But these weren’t the only bees I found in the cemetery. Looking closely I began to see other colonies.

The smallest bee found was the “hemeritos o jimeritos” (tetragonisca angustula). In other parts they are known as mariolitas. Hondurans sometimes transfer these colonies into gourds or small boxes and hang them under the eaves of their house. They don’t make much honey but what they do produce is prized for its medicinal properties, especially for treating eye problems.

Their entrance is through a small tube they make. They will close it up at night to protect their colony

“Hemeritos o jimeritos” (tetragonisca angustula), that are also known as mariolitas. Their honey is prized for treating eye problems.

Other colonies were found of stingless bees whose names I don’t know. There are several hundred species around the world, many in tropical America.

One striking little bee was black except for its bright golden-yellow abdomen.  These may be what are called magwas (lestrimelitta) o limonete, according to José Martí Rosales Rodríguez, an expert on stingless bees from Nicaragua. He mentioned that these bees survive by raiding the nests of other species of bees, such as the jimeritos, to rob their honey and pollen.

This is possibly a colony of magwas (lestrimelitta) o limonete, stingless bees that survive by robbing the nest of other species of stingless bees.

An unknown species of stingless bees making their home in one of the graves.

The death associated with a cemetery was reflected in the status of the “royal Mayan bee” or Melipona beecheii. These stingless bees were not to be found, as is the case in most areas of Honduras. They are becoming more and more rare. All the other types of bees can adapt to living in the tombs but not the “white star bees,” which they are also called because of the structure they build around their entrance hole.

Colonies of Melipona beecheii, called the “royal Mayan bee” or “white star bee.” This colony was found hanging under the eaves of a farmer’s house. None were found in the cemetery since they normally only inhabit hollow logs. They are becoming extremely difficult to find in the wild due to deforestation.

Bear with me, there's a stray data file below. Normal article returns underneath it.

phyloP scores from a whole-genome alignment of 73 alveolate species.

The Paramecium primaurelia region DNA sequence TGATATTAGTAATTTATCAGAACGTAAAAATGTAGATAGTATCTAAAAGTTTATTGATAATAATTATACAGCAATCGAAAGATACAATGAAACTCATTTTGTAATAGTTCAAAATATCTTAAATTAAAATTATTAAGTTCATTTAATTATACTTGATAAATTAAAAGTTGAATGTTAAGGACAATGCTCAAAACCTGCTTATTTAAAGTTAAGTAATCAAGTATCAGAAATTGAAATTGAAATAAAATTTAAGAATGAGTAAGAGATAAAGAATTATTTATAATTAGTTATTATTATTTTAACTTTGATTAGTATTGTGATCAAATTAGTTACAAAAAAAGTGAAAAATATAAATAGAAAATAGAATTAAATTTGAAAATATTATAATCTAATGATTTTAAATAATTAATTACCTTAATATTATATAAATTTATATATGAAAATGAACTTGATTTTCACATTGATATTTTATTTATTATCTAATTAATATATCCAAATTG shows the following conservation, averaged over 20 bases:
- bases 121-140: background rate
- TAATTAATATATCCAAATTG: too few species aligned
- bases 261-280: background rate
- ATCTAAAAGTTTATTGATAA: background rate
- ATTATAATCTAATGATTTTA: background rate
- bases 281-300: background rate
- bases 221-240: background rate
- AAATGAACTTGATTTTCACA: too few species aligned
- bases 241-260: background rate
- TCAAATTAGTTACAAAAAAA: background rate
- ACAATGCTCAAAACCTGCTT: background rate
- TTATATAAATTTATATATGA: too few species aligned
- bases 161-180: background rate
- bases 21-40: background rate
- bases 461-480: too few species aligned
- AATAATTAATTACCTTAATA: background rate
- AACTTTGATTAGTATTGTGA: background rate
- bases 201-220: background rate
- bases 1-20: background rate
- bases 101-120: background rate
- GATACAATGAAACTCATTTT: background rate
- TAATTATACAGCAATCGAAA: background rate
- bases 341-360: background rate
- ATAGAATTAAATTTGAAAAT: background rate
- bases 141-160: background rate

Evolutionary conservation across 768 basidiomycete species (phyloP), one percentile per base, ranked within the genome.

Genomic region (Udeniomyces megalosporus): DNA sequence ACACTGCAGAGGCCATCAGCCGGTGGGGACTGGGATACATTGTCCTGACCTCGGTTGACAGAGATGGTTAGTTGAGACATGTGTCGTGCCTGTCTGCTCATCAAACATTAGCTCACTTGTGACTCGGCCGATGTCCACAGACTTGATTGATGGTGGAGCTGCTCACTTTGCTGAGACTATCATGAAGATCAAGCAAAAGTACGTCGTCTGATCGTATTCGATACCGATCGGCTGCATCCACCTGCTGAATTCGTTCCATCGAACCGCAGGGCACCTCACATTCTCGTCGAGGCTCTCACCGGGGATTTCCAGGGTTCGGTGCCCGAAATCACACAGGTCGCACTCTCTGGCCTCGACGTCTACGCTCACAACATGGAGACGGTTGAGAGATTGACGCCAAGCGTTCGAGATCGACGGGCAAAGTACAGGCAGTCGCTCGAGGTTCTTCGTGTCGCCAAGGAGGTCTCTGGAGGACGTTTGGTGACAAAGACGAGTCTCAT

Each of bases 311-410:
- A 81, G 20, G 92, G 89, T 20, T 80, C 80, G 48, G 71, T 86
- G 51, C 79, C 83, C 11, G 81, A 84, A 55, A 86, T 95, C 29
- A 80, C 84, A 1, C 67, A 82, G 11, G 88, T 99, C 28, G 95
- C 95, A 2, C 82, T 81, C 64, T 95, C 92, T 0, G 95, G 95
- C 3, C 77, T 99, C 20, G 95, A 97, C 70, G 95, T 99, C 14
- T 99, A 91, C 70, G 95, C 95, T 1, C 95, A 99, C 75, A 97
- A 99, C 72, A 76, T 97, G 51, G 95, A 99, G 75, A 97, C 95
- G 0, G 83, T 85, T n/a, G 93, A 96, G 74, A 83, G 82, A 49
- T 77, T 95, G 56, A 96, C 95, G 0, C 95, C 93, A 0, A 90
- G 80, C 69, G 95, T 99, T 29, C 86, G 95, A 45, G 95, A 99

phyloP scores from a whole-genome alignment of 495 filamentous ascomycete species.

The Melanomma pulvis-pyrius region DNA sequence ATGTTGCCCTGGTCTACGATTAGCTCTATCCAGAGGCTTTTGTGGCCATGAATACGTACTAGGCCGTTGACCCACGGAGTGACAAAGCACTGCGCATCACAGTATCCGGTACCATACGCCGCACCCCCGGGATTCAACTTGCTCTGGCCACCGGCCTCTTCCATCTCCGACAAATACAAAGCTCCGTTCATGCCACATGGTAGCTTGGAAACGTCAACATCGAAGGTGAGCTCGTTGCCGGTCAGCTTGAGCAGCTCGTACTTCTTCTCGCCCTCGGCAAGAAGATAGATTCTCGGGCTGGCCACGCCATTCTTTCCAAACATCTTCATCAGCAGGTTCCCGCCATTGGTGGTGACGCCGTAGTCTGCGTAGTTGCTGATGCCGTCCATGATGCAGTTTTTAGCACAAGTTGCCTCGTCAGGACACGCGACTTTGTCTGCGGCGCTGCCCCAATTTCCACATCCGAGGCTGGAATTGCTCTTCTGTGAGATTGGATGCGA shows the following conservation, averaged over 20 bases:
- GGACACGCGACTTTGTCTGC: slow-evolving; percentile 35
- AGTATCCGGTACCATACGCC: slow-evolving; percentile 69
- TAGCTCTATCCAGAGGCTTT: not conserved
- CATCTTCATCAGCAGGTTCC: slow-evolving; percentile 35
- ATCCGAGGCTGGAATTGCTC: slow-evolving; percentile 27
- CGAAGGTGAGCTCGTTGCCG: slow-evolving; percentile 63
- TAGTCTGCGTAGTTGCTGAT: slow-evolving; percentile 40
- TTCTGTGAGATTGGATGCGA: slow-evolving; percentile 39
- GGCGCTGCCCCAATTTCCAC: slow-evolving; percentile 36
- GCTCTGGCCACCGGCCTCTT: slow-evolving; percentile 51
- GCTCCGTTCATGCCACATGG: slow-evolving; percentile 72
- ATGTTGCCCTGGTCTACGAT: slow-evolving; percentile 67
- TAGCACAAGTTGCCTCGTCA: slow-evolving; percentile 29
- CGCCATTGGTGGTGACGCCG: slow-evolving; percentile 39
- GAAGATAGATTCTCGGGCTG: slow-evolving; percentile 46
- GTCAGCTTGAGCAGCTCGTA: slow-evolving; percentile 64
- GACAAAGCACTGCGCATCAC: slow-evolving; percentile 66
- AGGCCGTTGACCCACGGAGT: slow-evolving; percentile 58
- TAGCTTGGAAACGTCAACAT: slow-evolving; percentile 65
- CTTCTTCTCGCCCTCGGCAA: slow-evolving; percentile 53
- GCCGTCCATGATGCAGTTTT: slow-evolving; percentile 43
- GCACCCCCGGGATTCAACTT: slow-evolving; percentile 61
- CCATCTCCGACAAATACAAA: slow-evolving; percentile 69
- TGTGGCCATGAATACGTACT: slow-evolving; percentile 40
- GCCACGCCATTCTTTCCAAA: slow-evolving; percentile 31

Xunan kab, as they were called in the Mayan language, were considered sacred. They were actively kept by the Mayans, who used their honey in religious ceremonies and rituals. Their honey would be fermented into a mead-like drink.

They are kept the same way today as they were kept during the times of the Mayas—inside the hollow logs were they are naturally found. Most people will hang these hives underneath the eaves of their house. Either end of the trunk has a mud-covered plug which is removed to harvest the honey.

The mud-covered wooden plug that seals up the log containing a colony of Melipona beecheii. The owner of the colony will remove it to harvest the colony’s honey.

But today they are rare. It is difficult to find them in the wild. There is much deforestation due to agriculture and suitable hollow trees are hard to encounter.  Unlike other stingless bees, this is basically the only place where the “blanco estrellas” set up their colonies. 

During my 23 years of working with beekeeping in Honduras, I have never seen one of these hives in the wild. I have only seen what people have hanging below the eaves of their houses. I have always wanted to get some for myself but people are normally reluctant to part with them. Many times they are an heirloom, inherited from their father or grandfather. If they do decide they want to sell one, usually because they have an emergency and need some money, they ask too much. It is more than what I can usually afford.

This whole experience made me reflect a bit on my own death one day. When people comment that I am now a Honduran I always joke with them that I have already bought my plot in the town cemetery.  I think I might have to tell my wife or children to discretely leave a couple small entrances in my grave with the hope of a swarm moving in to keep me company. They can maybe make my final resting place a bit “sweeter.”